Feeding Commercial Food ProperlyThe Importance of Feeding Guidelines in Commercial Foods
This doesn’t seem like this is any issue at first, but when it comes to feeding dogs commercial foods, many may be feeding incorrectly by mistake. On the packaging of complete and balanced foods, whether it be raw or kibble, are the feeding guidelines. Generally, these guidelines are a range:
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I have been formulating a lot more for multi-dog households lately. I give clients specific instructions how much food from a batch of food a dog can eat and still be within optimal range of nutrient intake. If a dog ends up needing to eat less, we reformulate the batch to be lower calorie, more nutrient dense. For example, Luca can optimally eat 1-1.5 lb of our homemade batch. Any lower and we are compromising nutrient intake. In the event this occurs, I will reformulate the recipes.
Relevance to Commercial Feeding
When we feed below (or well above) feeding guidelines, we are changing the amount of nutrients being fed. It is less common these days that dog owners end up feeding significantly above the feeding guidelines. This might happen during times of high activity or lactation. For these instances, we should feed a nutrient and calorie dense food to limit the risk of excess and reduce potential bulk limiting issues.
More commonly, people are feeding below the feeding guidelines. This means some may be feeding too little of nutrients. I think this may have been one of many factors surrounding the recent DCM issues (SOURCE). To be clear, of course reducing food will reduce nutrient intake. The issue lies with long-term feeding below the guideline’s for the pet’s ideal weight. This is a benefit of a homemade diet for weight loss. We are able to deliver optimal nutrients and control the calories.
Typically, pet owners will select a food and feed according to guidelines for their pet’s ideal weight. Either unwanted weight gain occurs or desired weight loss does not occur. The owner reduces the food below minimum guidelines for their pet’s ideal weight.
Rather than explain in words how this works, I think a visual would help. Here we have a brand of food (unnamed), being fed to a 65 lb dog with low energy requirements. When we feed below manufacturer guidelines, there is a shortage of amino acids. This is true of all nutrients in the food. Do note that most foods will use AAFCO or FEDIAF and the visual below uses NRC. The same principle applies. We can see here that there is certainly a range that can be fed:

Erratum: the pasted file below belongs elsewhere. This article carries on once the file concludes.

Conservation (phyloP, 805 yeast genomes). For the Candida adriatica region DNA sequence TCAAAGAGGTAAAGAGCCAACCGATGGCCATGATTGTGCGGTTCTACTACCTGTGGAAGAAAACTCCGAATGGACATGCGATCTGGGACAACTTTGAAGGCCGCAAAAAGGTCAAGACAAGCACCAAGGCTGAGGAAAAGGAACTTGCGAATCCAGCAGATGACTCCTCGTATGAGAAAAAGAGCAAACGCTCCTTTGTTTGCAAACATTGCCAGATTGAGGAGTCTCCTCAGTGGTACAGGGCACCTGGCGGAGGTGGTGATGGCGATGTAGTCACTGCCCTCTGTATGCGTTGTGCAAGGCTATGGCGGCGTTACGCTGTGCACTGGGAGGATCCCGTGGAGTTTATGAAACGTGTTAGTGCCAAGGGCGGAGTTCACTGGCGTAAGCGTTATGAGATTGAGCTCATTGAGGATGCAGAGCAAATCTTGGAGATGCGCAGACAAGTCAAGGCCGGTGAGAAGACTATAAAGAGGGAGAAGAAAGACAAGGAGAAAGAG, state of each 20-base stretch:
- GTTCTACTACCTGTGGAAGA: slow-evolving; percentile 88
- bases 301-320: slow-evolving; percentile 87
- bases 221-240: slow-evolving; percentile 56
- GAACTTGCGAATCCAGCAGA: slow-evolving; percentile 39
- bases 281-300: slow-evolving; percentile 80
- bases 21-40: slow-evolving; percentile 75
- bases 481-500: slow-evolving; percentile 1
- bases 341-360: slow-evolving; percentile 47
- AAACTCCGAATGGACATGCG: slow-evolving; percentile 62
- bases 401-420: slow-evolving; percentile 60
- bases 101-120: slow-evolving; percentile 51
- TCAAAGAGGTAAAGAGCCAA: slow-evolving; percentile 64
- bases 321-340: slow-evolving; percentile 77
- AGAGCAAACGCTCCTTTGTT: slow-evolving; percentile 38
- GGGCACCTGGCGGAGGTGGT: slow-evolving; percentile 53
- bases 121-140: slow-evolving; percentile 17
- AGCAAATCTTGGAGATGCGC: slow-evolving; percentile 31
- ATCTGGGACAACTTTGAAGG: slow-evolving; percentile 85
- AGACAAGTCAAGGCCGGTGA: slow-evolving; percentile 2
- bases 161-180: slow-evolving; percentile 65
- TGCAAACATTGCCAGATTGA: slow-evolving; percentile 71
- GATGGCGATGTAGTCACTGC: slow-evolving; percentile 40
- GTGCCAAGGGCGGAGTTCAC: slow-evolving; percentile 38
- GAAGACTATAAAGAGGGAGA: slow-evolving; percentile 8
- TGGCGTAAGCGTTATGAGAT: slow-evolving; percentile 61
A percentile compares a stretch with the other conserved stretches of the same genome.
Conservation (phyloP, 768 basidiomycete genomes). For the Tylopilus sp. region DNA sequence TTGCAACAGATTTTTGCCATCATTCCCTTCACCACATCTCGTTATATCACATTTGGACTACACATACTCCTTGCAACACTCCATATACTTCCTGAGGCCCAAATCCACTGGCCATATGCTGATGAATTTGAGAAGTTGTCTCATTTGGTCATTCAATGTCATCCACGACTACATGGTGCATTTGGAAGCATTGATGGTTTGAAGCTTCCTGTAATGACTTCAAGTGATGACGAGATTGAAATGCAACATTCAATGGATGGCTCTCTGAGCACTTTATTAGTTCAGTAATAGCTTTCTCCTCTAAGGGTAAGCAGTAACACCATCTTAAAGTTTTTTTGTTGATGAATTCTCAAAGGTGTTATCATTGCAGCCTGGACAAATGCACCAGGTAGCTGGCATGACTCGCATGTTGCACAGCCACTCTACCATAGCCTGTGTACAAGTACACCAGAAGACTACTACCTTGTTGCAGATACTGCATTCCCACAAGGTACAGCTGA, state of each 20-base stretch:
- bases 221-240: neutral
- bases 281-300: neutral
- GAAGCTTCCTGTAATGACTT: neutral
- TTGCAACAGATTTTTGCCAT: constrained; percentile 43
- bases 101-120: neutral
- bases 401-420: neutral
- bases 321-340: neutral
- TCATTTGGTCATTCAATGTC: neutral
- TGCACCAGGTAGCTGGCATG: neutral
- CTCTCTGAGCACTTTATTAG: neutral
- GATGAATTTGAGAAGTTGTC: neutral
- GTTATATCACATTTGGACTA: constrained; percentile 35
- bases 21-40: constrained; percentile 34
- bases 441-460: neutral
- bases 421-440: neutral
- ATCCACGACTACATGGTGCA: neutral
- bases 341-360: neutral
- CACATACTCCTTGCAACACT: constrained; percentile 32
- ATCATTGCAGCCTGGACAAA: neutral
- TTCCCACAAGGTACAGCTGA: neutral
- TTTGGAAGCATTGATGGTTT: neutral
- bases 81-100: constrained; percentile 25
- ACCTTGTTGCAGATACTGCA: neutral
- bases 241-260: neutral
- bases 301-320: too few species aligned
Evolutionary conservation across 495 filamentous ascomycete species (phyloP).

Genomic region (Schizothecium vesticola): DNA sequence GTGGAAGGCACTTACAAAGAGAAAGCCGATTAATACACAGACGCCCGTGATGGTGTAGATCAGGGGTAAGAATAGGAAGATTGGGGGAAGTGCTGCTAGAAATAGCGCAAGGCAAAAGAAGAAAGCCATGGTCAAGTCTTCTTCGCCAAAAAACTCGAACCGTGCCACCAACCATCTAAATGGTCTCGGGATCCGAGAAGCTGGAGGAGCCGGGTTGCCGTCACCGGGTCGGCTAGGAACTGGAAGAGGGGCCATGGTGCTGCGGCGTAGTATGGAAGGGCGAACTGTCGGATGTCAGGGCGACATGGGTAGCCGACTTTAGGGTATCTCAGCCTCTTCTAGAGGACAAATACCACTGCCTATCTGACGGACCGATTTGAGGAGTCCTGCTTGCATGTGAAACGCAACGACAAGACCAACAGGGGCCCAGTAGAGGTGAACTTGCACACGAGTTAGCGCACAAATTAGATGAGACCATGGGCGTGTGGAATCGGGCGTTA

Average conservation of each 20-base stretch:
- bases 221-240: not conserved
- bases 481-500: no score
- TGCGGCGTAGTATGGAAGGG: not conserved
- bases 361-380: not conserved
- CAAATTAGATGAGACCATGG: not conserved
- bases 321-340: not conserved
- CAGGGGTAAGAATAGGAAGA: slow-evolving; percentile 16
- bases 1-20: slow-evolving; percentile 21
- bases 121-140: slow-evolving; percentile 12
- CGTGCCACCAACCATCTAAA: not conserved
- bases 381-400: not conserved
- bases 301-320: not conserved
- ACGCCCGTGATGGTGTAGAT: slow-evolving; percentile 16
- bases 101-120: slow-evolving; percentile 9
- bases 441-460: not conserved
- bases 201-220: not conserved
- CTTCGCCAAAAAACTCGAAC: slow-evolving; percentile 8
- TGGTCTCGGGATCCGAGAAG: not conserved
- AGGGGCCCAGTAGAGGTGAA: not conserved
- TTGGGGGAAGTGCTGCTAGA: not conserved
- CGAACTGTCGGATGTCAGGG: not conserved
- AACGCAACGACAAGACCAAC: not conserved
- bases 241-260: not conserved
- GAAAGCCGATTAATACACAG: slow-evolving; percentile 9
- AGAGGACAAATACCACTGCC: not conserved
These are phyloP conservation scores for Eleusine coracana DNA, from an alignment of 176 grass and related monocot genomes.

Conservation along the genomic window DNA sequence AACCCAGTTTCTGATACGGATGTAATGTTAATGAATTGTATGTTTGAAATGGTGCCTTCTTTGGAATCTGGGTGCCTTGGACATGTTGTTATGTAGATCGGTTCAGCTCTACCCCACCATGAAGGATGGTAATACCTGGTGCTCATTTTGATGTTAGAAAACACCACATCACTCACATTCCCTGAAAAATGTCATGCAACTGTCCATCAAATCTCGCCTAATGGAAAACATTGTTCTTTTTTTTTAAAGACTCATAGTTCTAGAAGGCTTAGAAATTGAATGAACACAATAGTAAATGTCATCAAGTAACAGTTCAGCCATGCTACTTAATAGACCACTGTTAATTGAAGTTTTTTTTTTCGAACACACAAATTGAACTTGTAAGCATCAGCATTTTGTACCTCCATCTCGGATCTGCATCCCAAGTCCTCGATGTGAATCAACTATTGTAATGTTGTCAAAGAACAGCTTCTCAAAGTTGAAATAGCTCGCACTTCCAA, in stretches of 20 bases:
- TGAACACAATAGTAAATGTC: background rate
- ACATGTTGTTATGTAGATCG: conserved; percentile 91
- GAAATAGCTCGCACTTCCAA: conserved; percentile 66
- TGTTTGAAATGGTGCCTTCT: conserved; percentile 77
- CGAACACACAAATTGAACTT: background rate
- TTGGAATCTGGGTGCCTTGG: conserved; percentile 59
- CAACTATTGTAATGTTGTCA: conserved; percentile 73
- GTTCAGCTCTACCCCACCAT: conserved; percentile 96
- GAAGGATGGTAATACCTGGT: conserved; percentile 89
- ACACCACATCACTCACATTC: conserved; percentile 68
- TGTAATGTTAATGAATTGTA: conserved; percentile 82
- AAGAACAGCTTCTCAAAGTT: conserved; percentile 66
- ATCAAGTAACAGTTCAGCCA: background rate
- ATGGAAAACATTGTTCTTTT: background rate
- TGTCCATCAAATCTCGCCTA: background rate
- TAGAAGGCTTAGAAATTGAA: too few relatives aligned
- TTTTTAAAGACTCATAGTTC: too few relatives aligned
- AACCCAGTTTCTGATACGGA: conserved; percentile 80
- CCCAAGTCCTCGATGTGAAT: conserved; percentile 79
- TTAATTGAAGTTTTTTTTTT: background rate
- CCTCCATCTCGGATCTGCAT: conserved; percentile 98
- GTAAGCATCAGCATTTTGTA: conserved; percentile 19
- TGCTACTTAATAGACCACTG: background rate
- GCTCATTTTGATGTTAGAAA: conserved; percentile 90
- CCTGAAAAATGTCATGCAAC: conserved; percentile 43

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The owner has a fixed control over the way nutrients and calories are delivered in a commercial diet:
Reduce food, reduce calories
Reduce food, reduce nutrients
This isn’t bad- that is reducing food to reduce energy intake. What is bad is reducing food below minimum levels of the goal weight– as this means the food is no longer formulated to meet nutrient needs. Sub-optimal nutrient intake can also make weight loss that much harder.
On a somewhat unrelated note- this can be an issue when feeding dog’s based off of a percentage of body weight without looking at nutrients. For example, many may be feeding ratio diets without looking at nutrients in the recipe. If their pet gains weight, they continue to reduce food. This reduces calories, but it also reduced the nutrients. A common example would be selecting 80/20 ground beef because it is affordable. However, this is higher fat (and often is not providing ample nutrients anyway). The owner notices weight gain and innocently reduces the percentage of food fed while also unknowingly further reducing nutrients below the target weight.
The bottom line is that when you are using a commercial product, it is best to feed the commercial food that has appropriate caloric density. If your pet is gaining weight on a particular food, only reduce within feeding guidelines. (There are other things to consider here- underlying medical conditions, ingredients, and macronutrients to name a few). If you find yourself feeding below guidelines for your pet’s goal weight, feed a lower calorie food- don’t feed less of the higher calorie food. Better yet- provide ample exercise and mental stimulation in conjunction to an appropriately formulated food. If you find yourself unable to feed enough of a food to your dog, select a more calorie dense food.